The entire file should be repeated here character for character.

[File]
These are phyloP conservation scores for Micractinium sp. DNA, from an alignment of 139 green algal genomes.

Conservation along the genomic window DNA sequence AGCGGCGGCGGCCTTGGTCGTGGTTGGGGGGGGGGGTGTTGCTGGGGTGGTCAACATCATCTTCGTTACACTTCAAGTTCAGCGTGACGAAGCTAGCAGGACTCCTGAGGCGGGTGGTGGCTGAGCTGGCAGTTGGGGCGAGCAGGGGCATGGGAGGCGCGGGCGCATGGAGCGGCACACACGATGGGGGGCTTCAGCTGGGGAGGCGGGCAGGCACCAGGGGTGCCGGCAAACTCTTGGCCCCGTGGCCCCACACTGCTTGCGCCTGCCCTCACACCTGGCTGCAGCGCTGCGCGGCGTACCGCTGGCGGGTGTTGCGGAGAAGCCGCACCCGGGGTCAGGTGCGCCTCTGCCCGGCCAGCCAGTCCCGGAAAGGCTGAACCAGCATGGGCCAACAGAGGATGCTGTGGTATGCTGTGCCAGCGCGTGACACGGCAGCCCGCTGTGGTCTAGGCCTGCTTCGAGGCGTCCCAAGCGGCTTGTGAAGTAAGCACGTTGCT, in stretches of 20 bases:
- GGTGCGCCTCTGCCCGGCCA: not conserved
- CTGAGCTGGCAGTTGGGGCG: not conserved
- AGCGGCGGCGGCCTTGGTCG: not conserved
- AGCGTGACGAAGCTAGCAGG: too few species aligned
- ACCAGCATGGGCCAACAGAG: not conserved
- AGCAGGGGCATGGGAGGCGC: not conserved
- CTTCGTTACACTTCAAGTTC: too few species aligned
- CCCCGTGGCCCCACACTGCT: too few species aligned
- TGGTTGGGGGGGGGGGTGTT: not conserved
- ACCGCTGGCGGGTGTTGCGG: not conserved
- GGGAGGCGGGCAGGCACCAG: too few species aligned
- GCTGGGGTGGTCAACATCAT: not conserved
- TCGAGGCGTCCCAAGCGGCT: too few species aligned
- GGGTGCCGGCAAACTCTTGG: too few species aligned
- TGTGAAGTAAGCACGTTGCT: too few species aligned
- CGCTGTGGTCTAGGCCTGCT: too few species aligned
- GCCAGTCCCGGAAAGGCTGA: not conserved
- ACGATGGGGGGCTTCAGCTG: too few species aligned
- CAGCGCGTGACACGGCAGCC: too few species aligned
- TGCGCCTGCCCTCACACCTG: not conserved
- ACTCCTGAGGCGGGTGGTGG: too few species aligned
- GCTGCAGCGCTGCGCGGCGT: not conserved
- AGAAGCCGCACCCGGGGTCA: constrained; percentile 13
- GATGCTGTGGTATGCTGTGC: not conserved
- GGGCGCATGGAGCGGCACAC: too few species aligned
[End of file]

These are phyloP conservation scores for Micractinium sp. DNA, from an alignment of 139 green algal genomes.

Conservation along the genomic window DNA sequence AGCGGCGGCGGCCTTGGTCGTGGTTGGGGGGGGGGGTGTTGCTGGGGTGGTCAACATCATCTTCGTTACACTTCAAGTTCAGCGTGACGAAGCTAGCAGGACTCCTGAGGCGGGTGGTGGCTGAGCTGGCAGTTGGGGCGAGCAGGGGCATGGGAGGCGCGGGCGCATGGAGCGGCACACACGATGGGGGGCTTCAGCTGGGGAGGCGGGCAGGCACCAGGGGTGCCGGCAAACTCTTGGCCCCGTGGCCCCACACTGCTTGCGCCTGCCCTCACACCTGGCTGCAGCGCTGCGCGGCGTACCGCTGGCGGGTGTTGCGGAGAAGCCGCACCCGGGGTCAGGTGCGCCTCTGCCCGGCCAGCCAGTCCCGGAAAGGCTGAACCAGCATGGGCCAACAGAGGATGCTGTGGTATGCTGTGCCAGCGCGTGACACGGCAGCCCGCTGTGGTCTAGGCCTGCTTCGAGGCGTCCCAAGCGGCTTGTGAAGTAAGCACGTTGCT, in stretches of 20 bases:
- GGTGCGCCTCTGCCCGGCCA: not conserved
- CTGAGCTGGCAGTTGGGGCG: not conserved
- AGCGGCGGCGGCCTTGGTCG: not conserved
- AGCGTGACGAAGCTAGCAGG: too few species aligned
- ACCAGCATGGGCCAACAGAG: not conserved
- AGCAGGGGCATGGGAGGCGC: not conserved
- CTTCGTTACACTTCAAGTTC: too few species aligned
- CCCCGTGGCCCCACACTGCT: too few species aligned
- TGGTTGGGGGGGGGGGTGTT: not conserved
- ACCGCTGGCGGGTGTTGCGG: not conserved
- GGGAGGCGGGCAGGCACCAG: too few species aligned
- GCTGGGGTGGTCAACATCAT: not conserved
- TCGAGGCGTCCCAAGCGGCT: too few species aligned
- GGGTGCCGGCAAACTCTTGG: too few species aligned
- TGTGAAGTAAGCACGTTGCT: too few species aligned
- CGCTGTGGTCTAGGCCTGCT: too few species aligned
- GCCAGTCCCGGAAAGGCTGA: not conserved
- ACGATGGGGGGCTTCAGCTG: too few species aligned
- CAGCGCGTGACACGGCAGCC: too few species aligned
- TGCGCCTGCCCTCACACCTG: not conserved
- ACTCCTGAGGCGGGTGGTGG: too few species aligned
- GCTGCAGCGCTGCGCGGCGT: not conserved
- AGAAGCCGCACCCGGGGTCA: constrained; percentile 13
- GATGCTGTGGTATGCTGTGC: not conserved
- GGGCGCATGGAGCGGCACAC: too few species aligned